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Hong Kong Policy Address: 1,000 days on, still no roadmap out of Covid rules that impoverished thousands

Welfare advocates and green groups highlight what they see as stark omissions from John Lee’s Policy Address.

Chief Executive John Lee stepped up to the lectern to deliver his inaugural Policy Address as Hong Kong leader on Wednesday, exactly 1,000 days since the city confirmed its first case of Covid-19 on January 23, 2020.

It was not until the final 20 minutes of his almost three-hour-long speech that he approached the issue, dedicating five minutes to discussing not what his administration planned to do – per the prognostic nature of the address – but policies that had already been decided on. His administration’s “guiding principle,” Lee said, was “to achieve the greatest impact with the lowest cost,” but missing was a roadmap out of the pandemic and away from its related restrictions.

Hong Kong’s benchmark Hang Seng index plunged to lows not seen since 2009 on Thursday, with investors spooked by a lack of economic indicators in the address and businesses unsure whether plans to attract talent would succeed if anti-epidemic measures remained. As for the omission of any path to normalcy – something lawmakers have for weeks been urging the chief executive to provide – it left many residents feeling frustrated.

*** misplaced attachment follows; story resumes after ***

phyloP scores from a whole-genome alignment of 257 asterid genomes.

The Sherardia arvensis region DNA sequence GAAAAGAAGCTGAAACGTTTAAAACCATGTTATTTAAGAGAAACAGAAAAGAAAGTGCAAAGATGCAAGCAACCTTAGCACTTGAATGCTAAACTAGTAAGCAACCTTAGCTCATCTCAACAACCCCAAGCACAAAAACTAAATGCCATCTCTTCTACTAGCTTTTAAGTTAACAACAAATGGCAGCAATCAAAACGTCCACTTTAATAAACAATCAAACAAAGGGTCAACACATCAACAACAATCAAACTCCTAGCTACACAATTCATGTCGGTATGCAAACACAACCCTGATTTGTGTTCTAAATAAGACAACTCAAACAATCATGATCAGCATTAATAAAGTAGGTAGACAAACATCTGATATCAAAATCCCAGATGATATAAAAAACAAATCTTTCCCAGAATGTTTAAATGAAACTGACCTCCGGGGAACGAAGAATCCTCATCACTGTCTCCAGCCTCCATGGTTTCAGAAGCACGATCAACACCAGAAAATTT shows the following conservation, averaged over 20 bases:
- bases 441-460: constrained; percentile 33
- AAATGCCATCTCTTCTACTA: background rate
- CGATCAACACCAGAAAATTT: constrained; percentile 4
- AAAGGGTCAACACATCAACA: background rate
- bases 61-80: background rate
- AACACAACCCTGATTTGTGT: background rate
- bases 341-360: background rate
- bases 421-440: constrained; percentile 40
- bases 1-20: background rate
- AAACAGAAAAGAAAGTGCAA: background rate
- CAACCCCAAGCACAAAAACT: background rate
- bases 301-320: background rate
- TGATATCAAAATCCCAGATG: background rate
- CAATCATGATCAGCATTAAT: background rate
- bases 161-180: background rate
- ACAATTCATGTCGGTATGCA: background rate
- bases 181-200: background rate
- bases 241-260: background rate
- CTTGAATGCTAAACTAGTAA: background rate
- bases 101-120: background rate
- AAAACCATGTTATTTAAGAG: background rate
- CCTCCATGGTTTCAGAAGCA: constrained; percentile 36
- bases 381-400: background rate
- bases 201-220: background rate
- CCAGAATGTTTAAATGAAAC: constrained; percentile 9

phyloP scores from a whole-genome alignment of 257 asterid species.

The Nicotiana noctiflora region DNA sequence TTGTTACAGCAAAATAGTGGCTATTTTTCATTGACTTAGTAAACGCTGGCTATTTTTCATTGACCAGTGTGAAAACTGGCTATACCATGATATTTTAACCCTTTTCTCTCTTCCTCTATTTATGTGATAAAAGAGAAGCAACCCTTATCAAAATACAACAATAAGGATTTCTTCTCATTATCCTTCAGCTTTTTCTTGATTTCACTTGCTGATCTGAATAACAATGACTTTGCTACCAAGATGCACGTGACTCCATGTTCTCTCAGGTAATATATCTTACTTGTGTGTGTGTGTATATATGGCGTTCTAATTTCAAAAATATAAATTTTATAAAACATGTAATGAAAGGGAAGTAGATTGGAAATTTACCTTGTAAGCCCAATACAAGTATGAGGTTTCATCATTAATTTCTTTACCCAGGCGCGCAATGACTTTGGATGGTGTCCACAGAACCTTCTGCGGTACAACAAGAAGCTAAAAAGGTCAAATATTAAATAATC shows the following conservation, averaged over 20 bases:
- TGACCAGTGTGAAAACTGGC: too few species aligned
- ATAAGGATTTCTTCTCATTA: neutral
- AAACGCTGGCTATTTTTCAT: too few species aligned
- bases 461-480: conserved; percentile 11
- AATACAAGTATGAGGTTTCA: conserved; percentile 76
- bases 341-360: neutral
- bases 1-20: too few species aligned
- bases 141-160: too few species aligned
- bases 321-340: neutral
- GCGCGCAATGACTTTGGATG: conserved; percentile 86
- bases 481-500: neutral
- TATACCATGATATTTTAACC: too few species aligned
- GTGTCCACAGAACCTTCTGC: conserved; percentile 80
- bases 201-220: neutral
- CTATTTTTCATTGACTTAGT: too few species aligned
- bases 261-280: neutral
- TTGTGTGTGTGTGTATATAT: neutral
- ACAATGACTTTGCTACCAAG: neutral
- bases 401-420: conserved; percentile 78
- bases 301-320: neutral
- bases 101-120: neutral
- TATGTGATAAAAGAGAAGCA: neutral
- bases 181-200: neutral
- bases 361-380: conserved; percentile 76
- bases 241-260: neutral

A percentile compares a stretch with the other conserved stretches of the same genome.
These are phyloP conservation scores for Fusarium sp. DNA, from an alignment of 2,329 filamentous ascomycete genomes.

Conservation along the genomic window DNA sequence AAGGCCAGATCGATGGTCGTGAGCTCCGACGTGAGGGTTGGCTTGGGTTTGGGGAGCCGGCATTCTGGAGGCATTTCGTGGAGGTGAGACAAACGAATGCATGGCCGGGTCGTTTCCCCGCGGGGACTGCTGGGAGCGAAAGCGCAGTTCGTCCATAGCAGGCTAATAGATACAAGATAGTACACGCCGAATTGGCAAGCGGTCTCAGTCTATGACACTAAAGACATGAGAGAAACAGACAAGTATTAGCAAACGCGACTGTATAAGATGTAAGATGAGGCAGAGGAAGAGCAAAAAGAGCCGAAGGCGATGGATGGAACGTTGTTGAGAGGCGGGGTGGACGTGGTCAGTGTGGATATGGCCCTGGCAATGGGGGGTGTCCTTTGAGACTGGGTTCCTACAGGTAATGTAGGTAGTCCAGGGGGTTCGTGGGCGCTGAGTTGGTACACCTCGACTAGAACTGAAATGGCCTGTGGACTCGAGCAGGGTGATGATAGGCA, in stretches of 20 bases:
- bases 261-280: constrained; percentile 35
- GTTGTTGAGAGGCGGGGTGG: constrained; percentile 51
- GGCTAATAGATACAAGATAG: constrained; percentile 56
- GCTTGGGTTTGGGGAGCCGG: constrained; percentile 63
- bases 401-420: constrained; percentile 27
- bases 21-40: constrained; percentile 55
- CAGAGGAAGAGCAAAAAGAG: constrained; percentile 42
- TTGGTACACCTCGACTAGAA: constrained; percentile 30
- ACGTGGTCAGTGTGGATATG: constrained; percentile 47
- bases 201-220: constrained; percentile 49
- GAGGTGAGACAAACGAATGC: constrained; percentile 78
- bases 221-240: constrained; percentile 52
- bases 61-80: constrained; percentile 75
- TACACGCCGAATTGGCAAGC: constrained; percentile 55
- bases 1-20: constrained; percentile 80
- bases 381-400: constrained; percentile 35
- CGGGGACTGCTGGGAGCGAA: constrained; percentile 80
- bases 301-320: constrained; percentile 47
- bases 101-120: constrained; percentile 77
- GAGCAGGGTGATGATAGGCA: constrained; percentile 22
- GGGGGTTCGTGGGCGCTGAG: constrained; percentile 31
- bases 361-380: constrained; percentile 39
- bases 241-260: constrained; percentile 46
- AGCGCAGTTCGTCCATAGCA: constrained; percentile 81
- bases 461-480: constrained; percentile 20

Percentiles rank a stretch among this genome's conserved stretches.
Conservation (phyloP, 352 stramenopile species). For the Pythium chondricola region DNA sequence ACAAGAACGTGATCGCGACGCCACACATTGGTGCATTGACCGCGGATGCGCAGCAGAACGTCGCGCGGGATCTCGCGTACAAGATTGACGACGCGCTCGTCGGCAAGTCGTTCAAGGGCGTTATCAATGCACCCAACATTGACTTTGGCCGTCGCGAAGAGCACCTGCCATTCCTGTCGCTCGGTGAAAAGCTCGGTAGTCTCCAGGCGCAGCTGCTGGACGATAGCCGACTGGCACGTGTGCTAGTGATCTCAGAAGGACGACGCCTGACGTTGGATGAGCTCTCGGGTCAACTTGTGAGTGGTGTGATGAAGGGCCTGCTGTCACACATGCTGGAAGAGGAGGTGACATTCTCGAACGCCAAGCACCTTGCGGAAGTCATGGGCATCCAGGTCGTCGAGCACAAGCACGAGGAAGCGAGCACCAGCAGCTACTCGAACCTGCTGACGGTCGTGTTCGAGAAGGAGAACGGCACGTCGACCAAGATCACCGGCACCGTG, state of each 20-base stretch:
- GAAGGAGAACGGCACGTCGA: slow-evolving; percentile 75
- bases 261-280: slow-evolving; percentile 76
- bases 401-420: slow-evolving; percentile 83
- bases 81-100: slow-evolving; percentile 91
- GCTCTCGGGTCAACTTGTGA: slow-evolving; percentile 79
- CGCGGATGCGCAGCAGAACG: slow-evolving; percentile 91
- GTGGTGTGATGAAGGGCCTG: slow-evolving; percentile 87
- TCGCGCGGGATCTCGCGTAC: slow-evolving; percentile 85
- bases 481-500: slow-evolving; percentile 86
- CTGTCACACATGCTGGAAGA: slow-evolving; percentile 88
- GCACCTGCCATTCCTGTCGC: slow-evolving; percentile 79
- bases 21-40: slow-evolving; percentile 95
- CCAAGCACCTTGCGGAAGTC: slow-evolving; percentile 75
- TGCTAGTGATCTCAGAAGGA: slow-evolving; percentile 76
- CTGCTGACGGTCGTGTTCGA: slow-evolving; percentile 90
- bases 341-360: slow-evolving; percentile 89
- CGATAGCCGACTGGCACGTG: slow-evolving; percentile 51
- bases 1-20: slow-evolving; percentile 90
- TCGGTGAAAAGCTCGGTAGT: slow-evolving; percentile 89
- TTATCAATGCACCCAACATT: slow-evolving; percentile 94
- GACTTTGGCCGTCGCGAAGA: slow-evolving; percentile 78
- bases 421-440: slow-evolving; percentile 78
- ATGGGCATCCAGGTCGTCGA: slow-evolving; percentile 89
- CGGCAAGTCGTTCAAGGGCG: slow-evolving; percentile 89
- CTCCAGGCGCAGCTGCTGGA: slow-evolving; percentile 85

According to a snap poll by the Hong Kong Public Opinion Research Institute on Wednesday, Lee’s maiden address satisfied fewer Hongkongers than one made by any chief executive before him. 

Among those who have paid the greatest price for pandemic restrictions, disappointment was palpable.

“[Covid-19] has had a great impact on the underprivileged – their employment, education, daily life,” Sze Lai-shan, the deputy director of the Society for Community Organisation (SoCO), a welfare and human rights advocacy group, told HKFP. “Many hoped they would be back to normal life [by now],” Sze said.

Figures from Oxfam Hong Kong showed that the wealth gap – historically wide in Hong Kong – became cavernous during Covid, with the monthly income of the city’s poorest households falling by 22.9 per cent from 2019 to the first quarter of this year.

During the first three months of the year, when the city was battling fast-rising infections amid its worst wave of the coronavirus, the unemployment rate for the poor reached 26.1 per cent, according to Oxfam, compared to 3.4 per cent for those not considered poor. Underemployment among the poor for the same period was 10 per cent, a rate that was 2.7 per cent for the non-poor. 

“The recovery of the poor under the pandemic is far from sufficient,” a spokesperson for Oxfam told HKFP.  

“Over 75 per cent of the unemployed poor are classified as low-skilled,” the spokesperson said. “And more of the low-skilled jobs are located in some particular sectors, such as the retail trade, accommodation, and the food services industry. That’s why the pandemic unevenly affects the poor compared with the non-poor.”

Additionally, social distancing measures seen as inconveniences by others, such as the outdoor mask mandate or daily rapid test requirement for school students, place a financial burden on the city’s most vulnerable residents, Sze said. “If things return to normal, they will benefit,” she said, adding that she hoped restrictions could be lifted soon, “for example, this year.”